Since this year’s spring first sprung, we’ve been busy in and around the Hogsmill with a plethora of activities.
On March 23rd we carried out a community clean-up in anticipation of the Grand Opening of Save the World Club’s stunning new Mosaic, recently installed under the railway bridge. 40 members of the community came together to spruce up our beloved green space. The event was part of the ‘Great British Clean-Up’, a national month-long effort supporting community litter-picks all over the UK.
The somewhat grey and drab March morning couldn’t dampen the group’s energy, enthusiasm and positivity and in just 2 hours we had collected an admirable 25 bags of litter. The hard-working team celebrated and refueled with a selection of delectable snacks and sustenance laid on by the Muslim Association. Tired, but brimming with pride, we packed up our tools, content in the knowledge the the space was spic, span and sparkling, almost as much as the twinkly mosaic tiles adorning the bridge.
On April 12th the community group hosted our second annual Easter Event in the Hogsmill. The event boasted a multitude of seasonal fun, with activities including an Easter Egg hunt, a treasure hunt, an obstacle course, led nature trail walks, craft station, Dr Bike free check-ups and (the ever popular) tea and cakes stall, we even had sporadic sunshine! We had an egg-cellent turn-out of around 70 people, who swung by to sample the fun (and the baked goods). A cracking time was had by all!
A Bat Walk that Gave us Chills (literally)
On the evening of April 13th, we were joined by local ecologist, co-founder of Citizen Zoo and friend of the community group: Elliot Newton. Dusk rolled around and around 70 creatures (both 2-legged and 4-legged) emerged from the undergrowth and gathered in front of the willow arch. Elliot proceeded to wow the crowd with some breath-taking bat facts, including how many species can be found in the UK, their bespoke version of hibernation (torpor) and, amazingly, how these furry friends defy the aging process! Once equipped with several buzzing bat-detectors, the curious conglomerate set off to spot some flapping fur-balls.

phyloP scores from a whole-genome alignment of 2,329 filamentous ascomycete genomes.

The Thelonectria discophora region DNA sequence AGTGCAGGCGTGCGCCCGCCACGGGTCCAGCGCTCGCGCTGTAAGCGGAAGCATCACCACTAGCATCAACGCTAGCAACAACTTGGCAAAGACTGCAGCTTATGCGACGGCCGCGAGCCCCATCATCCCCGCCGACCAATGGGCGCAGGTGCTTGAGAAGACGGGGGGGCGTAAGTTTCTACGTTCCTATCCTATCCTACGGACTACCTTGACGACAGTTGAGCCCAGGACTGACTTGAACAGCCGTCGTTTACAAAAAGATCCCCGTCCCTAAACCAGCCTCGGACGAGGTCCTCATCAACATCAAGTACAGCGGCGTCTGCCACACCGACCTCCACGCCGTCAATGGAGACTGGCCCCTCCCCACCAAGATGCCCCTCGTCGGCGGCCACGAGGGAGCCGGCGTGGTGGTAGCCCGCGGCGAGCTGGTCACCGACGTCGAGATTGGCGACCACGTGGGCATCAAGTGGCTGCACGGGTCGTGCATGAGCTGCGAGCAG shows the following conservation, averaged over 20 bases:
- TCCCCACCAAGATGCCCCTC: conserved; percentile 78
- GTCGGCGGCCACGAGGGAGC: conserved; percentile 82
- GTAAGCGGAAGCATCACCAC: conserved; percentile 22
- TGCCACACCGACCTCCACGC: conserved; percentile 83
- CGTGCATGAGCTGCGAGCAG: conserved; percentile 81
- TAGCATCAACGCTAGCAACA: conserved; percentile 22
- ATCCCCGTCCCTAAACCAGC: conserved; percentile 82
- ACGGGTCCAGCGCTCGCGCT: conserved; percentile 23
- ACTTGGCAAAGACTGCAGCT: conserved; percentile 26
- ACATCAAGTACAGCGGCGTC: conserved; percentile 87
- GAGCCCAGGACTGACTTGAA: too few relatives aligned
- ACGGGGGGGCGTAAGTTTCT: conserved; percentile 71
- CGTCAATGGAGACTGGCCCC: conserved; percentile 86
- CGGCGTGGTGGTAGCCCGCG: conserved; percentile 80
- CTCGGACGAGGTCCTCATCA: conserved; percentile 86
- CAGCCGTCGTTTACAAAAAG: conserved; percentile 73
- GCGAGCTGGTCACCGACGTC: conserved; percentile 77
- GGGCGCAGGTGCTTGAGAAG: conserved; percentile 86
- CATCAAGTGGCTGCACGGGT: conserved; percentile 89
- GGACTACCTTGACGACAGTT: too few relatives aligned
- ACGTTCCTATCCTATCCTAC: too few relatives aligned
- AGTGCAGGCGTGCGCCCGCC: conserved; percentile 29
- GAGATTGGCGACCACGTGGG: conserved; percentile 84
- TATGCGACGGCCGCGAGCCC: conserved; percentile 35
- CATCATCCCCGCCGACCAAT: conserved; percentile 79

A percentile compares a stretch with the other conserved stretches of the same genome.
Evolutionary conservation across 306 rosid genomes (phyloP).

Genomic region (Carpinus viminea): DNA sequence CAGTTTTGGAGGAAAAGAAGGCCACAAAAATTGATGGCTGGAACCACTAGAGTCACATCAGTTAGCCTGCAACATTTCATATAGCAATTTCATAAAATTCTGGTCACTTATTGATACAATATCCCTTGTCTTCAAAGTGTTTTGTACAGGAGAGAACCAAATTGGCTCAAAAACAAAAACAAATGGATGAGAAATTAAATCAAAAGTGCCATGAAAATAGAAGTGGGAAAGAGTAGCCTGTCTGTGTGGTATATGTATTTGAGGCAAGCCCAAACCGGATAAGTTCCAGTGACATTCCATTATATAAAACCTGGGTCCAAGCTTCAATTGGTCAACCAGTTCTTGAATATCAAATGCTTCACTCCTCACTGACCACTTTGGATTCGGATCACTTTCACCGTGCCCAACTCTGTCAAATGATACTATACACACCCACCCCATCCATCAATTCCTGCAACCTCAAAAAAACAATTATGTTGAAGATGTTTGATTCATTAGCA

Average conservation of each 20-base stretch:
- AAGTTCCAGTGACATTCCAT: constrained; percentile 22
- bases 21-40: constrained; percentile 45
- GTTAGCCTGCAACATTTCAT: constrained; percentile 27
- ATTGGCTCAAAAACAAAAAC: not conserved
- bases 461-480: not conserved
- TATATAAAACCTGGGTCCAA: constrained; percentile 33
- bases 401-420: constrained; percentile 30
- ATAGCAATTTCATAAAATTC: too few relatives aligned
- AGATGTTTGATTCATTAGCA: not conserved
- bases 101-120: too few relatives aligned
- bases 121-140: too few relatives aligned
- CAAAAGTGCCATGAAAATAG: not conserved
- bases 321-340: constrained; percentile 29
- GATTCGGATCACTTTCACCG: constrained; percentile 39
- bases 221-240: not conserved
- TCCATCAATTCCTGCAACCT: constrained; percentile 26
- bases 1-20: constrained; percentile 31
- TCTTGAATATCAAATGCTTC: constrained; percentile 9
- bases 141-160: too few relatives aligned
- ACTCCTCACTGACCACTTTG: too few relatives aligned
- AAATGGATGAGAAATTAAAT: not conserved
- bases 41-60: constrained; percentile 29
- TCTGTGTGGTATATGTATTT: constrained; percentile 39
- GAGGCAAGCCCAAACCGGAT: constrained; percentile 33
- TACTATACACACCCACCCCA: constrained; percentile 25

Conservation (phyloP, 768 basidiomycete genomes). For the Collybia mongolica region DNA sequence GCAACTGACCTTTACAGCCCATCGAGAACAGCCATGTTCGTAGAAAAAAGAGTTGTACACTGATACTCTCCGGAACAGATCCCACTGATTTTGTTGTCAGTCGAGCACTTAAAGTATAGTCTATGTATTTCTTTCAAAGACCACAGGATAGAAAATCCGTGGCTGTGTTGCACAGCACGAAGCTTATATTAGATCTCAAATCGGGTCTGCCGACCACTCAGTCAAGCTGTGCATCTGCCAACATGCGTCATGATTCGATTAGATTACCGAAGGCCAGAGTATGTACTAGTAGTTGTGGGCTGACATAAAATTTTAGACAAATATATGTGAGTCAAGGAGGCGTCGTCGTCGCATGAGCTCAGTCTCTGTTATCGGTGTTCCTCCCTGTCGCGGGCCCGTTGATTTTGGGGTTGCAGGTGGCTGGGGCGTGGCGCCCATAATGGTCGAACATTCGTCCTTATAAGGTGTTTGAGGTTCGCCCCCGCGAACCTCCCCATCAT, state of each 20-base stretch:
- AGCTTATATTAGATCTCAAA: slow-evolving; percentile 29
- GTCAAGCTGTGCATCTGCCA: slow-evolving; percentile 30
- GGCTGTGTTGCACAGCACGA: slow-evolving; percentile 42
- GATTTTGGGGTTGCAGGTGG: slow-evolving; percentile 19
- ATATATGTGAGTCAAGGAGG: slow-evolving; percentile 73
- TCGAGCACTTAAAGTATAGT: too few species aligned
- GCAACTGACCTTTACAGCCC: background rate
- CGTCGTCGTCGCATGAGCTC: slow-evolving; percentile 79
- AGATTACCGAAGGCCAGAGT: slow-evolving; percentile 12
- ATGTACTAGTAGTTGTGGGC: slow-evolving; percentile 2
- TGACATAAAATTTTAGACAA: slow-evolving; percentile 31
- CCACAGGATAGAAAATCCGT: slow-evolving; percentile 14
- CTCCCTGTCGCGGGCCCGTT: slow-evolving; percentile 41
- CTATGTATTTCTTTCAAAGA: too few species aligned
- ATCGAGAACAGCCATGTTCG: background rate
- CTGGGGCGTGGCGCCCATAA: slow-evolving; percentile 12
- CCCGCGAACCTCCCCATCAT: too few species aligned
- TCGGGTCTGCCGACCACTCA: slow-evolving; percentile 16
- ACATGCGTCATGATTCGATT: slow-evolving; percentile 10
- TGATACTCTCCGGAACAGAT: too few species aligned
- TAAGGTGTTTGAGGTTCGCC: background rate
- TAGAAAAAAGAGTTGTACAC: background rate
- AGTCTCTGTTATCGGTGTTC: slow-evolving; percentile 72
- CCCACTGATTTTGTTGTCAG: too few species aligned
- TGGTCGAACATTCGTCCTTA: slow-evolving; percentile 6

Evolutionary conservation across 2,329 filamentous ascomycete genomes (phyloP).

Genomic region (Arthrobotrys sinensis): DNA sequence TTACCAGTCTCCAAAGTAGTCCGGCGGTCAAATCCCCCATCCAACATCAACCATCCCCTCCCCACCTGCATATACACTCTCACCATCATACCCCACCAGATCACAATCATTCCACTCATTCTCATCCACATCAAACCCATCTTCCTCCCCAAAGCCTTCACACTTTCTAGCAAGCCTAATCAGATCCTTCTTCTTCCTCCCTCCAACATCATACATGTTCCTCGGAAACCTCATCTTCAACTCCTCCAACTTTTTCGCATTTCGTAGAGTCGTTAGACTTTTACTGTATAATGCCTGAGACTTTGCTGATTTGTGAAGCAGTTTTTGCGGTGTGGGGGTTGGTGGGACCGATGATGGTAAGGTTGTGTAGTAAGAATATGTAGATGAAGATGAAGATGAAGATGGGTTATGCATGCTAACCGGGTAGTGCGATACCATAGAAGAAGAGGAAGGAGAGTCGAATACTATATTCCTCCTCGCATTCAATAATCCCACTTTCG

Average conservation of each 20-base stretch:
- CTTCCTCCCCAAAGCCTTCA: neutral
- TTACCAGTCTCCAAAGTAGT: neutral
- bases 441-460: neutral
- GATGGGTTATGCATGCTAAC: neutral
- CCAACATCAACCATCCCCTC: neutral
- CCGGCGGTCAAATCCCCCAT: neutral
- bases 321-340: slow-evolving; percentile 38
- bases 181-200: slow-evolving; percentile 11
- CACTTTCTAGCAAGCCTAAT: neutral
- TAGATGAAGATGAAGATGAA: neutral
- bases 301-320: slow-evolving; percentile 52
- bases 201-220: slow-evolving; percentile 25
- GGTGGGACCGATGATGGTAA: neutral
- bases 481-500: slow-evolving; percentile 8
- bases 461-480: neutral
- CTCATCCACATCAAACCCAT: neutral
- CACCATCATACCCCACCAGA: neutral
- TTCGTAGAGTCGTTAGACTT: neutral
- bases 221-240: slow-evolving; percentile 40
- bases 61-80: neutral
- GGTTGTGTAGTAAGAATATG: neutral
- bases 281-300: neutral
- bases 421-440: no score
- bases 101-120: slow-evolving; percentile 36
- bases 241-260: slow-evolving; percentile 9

The walk started well. We halted under the railway bridge and within a few minutes, a single brave bat, darted right over our heads and away across the sun-setting sky. Despite this exciting start, the British spring weather was not on our side. Bats are not fans of the cold and (much like us humans) they tend to take to their roosts and tuck-up for a nap in a sheltered spot when its chilly outside. As the night wore on, the unseasonably cold April temperatures plummeted, making the meadows of the Hogsmill an unpleasantly icy prospect for bats and bat-watchers alike, quite a contrast to last year’s balmy conditions, which filled the air overhead with bats on the wing. After trying a few locations, it became apparent that the bats were, quite sensibly, staying indoors. The bat-walkers shortly did the same and dispersed in search of warm beverages and comfy couches.
Despite only one solitary bat making an appearance, the evening was not a total bat-astrophe. We all learnt a great deal about these illusive clicking critters and why it is so important to preserve their habitats; the Hogsmill is no exception. What’s more, we know how to spot them and, come summer, the Hogsmill at dusk will be burgeoning with bats. Why not take a stroll down of an evening and see where those bats are at?
Goodgym do a Good Turn
On the 16th and 23rd of April, we were joined by our friends Goodgym, who helped us get physical in the Hogsmill and along Sheephouse way. Rather than sweat it out in a stuffy gym, these exercise enthusiasts gave back to the community by helping us lug wood-chip and clear a communal garden space (ready for planting) outside Witten and Downfield house. In actuality, the bulk of the grafting was carried out by two tenacious teams of community members and local residents who came along and got stuck in, ahead of the merry band of Goodgym joggers.
On the 16th, the team shifted what seemed like in insurmountable amount of wood-chip from the entrance to the Hogsmill to the river path, in order to keep the beloved (but often boggy) walkway dry, safe and pleasant for all to use. On the 23rd, a team of helpers, with ages ranging from 7 to 70, mucked in with rakes and forks to evict a nefarious forest of weeds and nettles and prep the ground for a low maintenance community garden. Our second work evening is taking place this Monday 13th 6-8pm. A huge thank you to everyone who turned up and got stuck in.
Summer’s in the Air
After our jam-packed spring, were looking ahead to the summer months. We’ve got more fun in the sun with activities in and around the Hogsmill, Sheephouse Way, Malden Manor Station and in our shiny new Community Hub – opening soon! Keep a beady eye on our website or sign up to our newsletter to stay in touch and find out more.